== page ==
1) Change the way the programme team functions to work with Scrum without PM’s,

2) or change the way the Scrum team functions to work with the programme team.

The PM is trained to interface with a programme board in a certain way, they are skilled in it and are a central point of contact for their desired inputs, that is why this works so well (for the programme team). Now let’s consider the other factors that need to be considered before removing the PM:

Skills

The skills of the various parties now need to be changed, you cannot ignore this aspect. As an example asking a PO to take accountability for cost outputs means they need to be able to manage cost. A PM is trained in this area and is ready from day one. A similar situation usually occurs in Scrum where the PO is a subject matter expert but not an agile requirements specialist and a BA is brought in to facilitate, in this case we recognise the PO may not have the skills to perform the role.

Accountability 

Programme boards that are set up to work with project managers being accountable will find it very hard to find the Scrum team accountable. In reality everyone has a level of accountability but this is not easy to put in place. When treating a PM as being accountable you will drive a particular behaviour as they seek to monitor and control, because if they don’t they will be punished for it. We split our roles and responsibilities like this and rarely would consider punishing an entire team, instead saying some people were good and some bad, but probably weren’t controlled (managed) well enough. In true Scrum accountability comes down to the PO for building the right thing, having met PO’s few would hold themselves accountable in the same way that a PM would. I have never seen a situation where a PM has not been affected by team failing.

Summary 

So that’s why I believe there is a place for the Project Manager or indeed a Scrum Master who takes on the additional responsibilities and accountabilities of a PM (i.e. Agile PM) in todays world of programmes. If we want to change things we should stop asking how these roles are supposed to work and start asking how the structures outside of the Scrum team should work.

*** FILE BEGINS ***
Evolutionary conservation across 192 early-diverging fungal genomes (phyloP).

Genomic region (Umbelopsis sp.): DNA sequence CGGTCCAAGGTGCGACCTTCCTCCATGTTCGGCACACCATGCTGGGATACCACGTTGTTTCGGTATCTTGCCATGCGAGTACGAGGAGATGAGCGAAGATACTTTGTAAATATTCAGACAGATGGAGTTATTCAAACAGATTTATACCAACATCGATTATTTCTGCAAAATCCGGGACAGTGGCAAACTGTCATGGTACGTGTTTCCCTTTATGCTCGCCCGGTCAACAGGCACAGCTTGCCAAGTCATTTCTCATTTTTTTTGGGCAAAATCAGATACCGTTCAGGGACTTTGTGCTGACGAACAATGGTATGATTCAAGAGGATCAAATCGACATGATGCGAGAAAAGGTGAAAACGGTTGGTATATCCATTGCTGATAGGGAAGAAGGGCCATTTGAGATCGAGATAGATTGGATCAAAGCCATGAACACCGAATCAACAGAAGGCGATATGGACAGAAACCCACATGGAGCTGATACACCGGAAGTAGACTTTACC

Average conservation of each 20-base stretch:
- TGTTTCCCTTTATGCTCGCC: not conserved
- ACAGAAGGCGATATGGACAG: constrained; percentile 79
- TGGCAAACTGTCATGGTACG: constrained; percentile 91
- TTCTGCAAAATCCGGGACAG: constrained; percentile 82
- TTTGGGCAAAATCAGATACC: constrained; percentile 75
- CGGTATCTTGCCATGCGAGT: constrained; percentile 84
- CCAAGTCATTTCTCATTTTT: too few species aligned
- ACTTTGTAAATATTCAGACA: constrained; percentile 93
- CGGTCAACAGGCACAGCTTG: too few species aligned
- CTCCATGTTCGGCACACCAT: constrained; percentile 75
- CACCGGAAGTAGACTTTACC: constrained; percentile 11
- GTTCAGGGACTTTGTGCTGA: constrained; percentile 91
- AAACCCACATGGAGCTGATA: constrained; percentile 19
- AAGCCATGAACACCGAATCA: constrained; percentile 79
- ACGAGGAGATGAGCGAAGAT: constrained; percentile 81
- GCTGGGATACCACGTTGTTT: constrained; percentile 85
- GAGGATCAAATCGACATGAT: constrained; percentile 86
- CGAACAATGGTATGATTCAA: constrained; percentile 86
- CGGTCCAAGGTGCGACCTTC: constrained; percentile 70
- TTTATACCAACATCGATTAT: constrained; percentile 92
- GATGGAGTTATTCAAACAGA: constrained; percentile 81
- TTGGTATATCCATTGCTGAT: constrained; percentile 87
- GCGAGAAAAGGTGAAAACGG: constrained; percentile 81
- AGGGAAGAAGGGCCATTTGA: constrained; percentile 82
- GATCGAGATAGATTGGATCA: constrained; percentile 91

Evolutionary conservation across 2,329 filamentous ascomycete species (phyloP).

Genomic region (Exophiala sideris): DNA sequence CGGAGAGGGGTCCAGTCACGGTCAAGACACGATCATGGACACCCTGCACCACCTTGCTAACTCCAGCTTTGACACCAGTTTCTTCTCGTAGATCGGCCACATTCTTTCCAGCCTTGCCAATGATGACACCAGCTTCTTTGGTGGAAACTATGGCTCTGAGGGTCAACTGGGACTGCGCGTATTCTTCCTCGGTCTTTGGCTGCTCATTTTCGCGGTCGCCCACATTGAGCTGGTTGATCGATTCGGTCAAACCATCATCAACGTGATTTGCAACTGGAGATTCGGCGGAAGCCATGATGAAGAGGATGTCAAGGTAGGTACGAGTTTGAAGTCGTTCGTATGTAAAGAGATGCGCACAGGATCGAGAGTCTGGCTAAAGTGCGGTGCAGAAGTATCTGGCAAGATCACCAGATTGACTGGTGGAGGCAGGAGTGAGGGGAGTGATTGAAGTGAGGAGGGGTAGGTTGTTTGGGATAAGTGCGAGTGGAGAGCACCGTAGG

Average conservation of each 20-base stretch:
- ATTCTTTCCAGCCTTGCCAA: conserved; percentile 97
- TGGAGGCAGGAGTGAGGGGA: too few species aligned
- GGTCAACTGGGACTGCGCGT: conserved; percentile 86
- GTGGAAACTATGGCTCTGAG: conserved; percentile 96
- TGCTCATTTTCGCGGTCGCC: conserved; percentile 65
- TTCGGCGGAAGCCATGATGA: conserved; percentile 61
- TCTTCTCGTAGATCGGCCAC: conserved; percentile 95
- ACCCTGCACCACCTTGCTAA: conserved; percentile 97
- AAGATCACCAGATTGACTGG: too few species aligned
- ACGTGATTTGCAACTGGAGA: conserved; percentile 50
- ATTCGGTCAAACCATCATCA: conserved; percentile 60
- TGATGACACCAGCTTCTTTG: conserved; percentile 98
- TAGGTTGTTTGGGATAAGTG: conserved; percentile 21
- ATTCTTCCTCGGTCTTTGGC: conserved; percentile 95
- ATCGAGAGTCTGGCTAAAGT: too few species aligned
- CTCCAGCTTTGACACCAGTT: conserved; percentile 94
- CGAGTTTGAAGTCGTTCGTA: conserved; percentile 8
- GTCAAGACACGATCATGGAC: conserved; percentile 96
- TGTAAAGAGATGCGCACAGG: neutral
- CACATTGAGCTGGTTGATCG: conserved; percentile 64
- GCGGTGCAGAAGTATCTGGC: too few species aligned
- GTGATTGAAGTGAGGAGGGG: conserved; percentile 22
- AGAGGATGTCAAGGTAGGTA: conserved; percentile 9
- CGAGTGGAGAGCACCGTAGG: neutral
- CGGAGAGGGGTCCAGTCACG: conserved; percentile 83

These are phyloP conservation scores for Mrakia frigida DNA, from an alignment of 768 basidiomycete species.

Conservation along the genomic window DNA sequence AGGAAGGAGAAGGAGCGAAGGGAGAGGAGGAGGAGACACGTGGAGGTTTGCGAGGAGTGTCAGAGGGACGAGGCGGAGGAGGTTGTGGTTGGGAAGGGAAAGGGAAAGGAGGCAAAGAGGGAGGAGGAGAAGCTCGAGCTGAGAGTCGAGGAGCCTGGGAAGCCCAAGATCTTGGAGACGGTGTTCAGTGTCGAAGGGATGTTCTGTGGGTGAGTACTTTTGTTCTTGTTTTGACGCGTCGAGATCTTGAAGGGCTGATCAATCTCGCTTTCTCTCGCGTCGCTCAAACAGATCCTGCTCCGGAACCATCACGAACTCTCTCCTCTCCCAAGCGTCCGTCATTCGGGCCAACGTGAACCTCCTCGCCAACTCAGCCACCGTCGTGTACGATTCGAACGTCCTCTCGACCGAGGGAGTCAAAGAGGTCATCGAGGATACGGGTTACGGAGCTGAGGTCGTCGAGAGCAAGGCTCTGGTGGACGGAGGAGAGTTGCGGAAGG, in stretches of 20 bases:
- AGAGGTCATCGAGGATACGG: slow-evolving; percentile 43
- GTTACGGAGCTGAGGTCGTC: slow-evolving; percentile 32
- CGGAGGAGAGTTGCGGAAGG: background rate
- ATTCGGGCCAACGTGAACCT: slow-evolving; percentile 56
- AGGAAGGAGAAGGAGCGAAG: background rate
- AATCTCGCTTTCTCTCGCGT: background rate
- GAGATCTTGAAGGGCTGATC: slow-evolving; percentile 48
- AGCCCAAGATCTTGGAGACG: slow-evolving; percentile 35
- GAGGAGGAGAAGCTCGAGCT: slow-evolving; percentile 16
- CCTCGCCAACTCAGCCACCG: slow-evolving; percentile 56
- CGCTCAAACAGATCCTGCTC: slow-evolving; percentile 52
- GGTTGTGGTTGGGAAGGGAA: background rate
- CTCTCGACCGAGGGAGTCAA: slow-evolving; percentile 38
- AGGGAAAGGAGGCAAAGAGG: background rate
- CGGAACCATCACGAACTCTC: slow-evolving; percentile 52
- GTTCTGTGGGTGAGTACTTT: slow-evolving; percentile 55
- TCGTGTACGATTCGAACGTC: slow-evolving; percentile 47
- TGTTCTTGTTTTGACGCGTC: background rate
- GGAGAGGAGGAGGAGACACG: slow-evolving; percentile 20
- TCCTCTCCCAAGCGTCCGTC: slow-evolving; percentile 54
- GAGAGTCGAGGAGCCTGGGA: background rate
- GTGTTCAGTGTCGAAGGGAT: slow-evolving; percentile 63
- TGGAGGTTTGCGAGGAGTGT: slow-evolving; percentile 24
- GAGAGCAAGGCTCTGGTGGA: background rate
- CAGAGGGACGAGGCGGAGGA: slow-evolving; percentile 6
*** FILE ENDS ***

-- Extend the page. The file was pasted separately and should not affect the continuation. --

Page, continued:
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Lean Delivery Mechanisms – Programme and Product Management

This post is written to compare and contrast how most companies have been set up. Lean has a new way of thinking and is making very large inroads into the software industry.

You should read this if:

  • If your competitors are releasing products that their customers want faster than you and therefore your business is at risk
  • If you want to stop wasting money on products your customers don’t want
  • If you want to understand staff performance in your company
  • If you want to set your company up to be product and not project focused

Traditional Approach – Delivery Structure

Here we see a standard company set up for delivering projects (simplified):

Picture1DeliveryStructure

Traditional Approach – Project Focus

Picture2ProjectFocus

Lean Approach – Product Focus

Picture3ProductFocus

Traditional Approach – Typical Value Stream

Picture4TraditionalValueStream

Here is an example of the number of steps, between each of these there is a delay

  • This can be a Scrum based organisation